How can you identify celiac mouth sores?
Celiac mouth sores are also known as canker sores. Canker sores, clinically resemble aphthous ulcers in the mouth.
Celiac mouth sores appear in different forms and may last from a week to several months. Three distinct characteristics of celiac mouth sores can help you to identify them easily –
- They present as whitish sores on the surface of the tongue and lining of the cheeks
- Presence of a visible enamel defect
- Presence of associated symptoms like skin rash, frequent headaches, fatigue, bloating and diarrhea
What is the treatment?
Treatment of celiac disease generally helps to subside all of its symptoms. It is essential to identify and treat the disease at an early stage.
Most of the times, nutritional therapy can suffice to recover from the celiac disease. In severe cases, patients may require intravenous delivery of nutrients to overcome the intestinal damage.
Oral symptoms such as mouth sores can be treated by using an alcohol-free mouth rinse that is specifically made to treat oral ulcerations.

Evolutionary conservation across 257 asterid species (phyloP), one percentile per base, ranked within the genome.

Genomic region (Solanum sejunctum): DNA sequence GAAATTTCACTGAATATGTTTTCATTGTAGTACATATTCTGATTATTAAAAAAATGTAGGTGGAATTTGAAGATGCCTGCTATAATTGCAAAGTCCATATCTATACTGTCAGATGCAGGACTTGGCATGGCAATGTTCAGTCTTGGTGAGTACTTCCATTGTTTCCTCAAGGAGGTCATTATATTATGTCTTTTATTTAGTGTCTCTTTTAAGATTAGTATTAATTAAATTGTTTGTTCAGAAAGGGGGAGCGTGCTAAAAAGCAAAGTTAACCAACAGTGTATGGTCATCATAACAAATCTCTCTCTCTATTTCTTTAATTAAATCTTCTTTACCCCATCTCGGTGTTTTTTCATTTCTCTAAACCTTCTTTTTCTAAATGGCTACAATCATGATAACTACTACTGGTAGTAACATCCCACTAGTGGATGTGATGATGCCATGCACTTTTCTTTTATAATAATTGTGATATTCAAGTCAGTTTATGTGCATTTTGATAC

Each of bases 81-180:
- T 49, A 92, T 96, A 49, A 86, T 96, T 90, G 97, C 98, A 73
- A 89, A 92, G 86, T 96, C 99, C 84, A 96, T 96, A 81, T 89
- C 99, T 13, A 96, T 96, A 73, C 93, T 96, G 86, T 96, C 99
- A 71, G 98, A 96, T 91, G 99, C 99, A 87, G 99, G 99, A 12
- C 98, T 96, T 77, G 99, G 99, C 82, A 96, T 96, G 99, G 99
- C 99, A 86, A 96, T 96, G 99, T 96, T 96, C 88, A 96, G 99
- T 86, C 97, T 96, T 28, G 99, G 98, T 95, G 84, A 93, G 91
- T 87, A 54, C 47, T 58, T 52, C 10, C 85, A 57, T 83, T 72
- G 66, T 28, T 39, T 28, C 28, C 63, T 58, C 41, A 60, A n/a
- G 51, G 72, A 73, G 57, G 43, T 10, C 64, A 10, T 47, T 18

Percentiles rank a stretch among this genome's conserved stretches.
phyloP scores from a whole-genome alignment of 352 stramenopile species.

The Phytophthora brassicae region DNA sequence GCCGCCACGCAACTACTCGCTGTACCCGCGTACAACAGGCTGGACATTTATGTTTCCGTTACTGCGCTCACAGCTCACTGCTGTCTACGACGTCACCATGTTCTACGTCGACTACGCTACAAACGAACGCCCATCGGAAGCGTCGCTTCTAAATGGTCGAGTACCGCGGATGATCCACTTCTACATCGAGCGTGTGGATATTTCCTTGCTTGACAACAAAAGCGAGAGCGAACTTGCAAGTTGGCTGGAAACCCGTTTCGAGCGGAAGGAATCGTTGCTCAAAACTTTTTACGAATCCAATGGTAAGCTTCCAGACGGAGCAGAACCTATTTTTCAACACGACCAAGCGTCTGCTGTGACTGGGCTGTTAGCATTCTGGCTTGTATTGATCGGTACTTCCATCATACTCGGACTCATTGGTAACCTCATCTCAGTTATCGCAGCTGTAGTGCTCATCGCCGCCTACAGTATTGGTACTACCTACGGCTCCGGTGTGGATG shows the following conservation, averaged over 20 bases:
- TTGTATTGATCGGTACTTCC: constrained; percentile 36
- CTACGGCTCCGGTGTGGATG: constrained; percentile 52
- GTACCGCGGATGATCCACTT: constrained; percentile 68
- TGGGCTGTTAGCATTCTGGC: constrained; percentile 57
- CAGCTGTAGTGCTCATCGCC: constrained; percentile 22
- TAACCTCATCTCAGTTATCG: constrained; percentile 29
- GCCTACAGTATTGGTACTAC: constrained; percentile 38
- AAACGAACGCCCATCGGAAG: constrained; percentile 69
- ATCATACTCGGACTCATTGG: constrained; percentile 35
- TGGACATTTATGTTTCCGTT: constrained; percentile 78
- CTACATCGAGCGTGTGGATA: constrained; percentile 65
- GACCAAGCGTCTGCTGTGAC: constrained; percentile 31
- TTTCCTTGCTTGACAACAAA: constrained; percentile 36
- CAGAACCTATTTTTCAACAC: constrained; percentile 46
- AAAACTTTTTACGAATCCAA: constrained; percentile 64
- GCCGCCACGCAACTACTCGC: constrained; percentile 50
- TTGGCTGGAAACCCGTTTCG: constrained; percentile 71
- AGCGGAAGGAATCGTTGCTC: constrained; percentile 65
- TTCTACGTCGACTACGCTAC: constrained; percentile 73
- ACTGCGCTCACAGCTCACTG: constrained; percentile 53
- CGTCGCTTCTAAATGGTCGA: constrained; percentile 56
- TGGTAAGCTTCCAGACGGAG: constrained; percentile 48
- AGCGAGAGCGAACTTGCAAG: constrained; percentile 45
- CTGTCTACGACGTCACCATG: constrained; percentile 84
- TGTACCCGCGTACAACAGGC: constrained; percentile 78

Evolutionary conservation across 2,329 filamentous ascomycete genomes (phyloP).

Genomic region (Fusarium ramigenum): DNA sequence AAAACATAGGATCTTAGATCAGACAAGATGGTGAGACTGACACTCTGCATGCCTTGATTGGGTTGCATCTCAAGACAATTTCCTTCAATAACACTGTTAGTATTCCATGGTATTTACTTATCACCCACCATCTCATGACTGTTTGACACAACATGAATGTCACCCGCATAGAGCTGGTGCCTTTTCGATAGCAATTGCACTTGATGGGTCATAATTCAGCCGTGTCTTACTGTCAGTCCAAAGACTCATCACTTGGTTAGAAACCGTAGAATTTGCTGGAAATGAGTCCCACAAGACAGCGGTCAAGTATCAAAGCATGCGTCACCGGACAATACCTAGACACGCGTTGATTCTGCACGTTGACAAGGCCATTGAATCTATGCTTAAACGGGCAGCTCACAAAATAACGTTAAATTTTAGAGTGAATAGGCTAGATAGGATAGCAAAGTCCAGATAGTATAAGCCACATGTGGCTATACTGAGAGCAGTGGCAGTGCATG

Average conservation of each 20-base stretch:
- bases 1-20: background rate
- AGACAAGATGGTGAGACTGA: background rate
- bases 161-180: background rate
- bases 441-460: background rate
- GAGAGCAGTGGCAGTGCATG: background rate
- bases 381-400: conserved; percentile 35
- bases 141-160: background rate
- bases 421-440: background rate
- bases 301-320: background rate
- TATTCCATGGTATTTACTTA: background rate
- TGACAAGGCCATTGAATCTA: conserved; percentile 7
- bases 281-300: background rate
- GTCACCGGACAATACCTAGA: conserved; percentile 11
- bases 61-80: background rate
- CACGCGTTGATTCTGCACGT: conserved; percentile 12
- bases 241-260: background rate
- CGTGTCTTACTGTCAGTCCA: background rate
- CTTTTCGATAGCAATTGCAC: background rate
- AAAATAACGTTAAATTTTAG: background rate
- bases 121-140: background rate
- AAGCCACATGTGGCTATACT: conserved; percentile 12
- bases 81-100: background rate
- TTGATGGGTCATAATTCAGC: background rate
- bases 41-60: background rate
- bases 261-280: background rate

Diet modifications help to avoid spicy food that may irritate oral ulcers. Cutting down gluten from the diet diminishes the effects of celiac disease on the body.
Tooth decay and enamel damage can be treated by cosmetic dental procedures like composite restorations, crowns, veneers, and dental bridge.
Take away message
Celiac disease is a type of gastrointestinal disorder that can affect anyone at any point in life. The key to living a healthy life is to detect the symptoms at an early phase.
Proper nutrition maintains the health of the mouth and the body. It is, therefore, essential to keep a check on any nutritional deficiencies and identify the cause of it.
Celiac disease often affects the oral health of both children and adults. A dentist can help to diagnose the oral conditions and point out the underlying cause.
Although oral defects can be prevented by early detection of celiac disease, specific cosmetic dental procedures can help to restore your smile.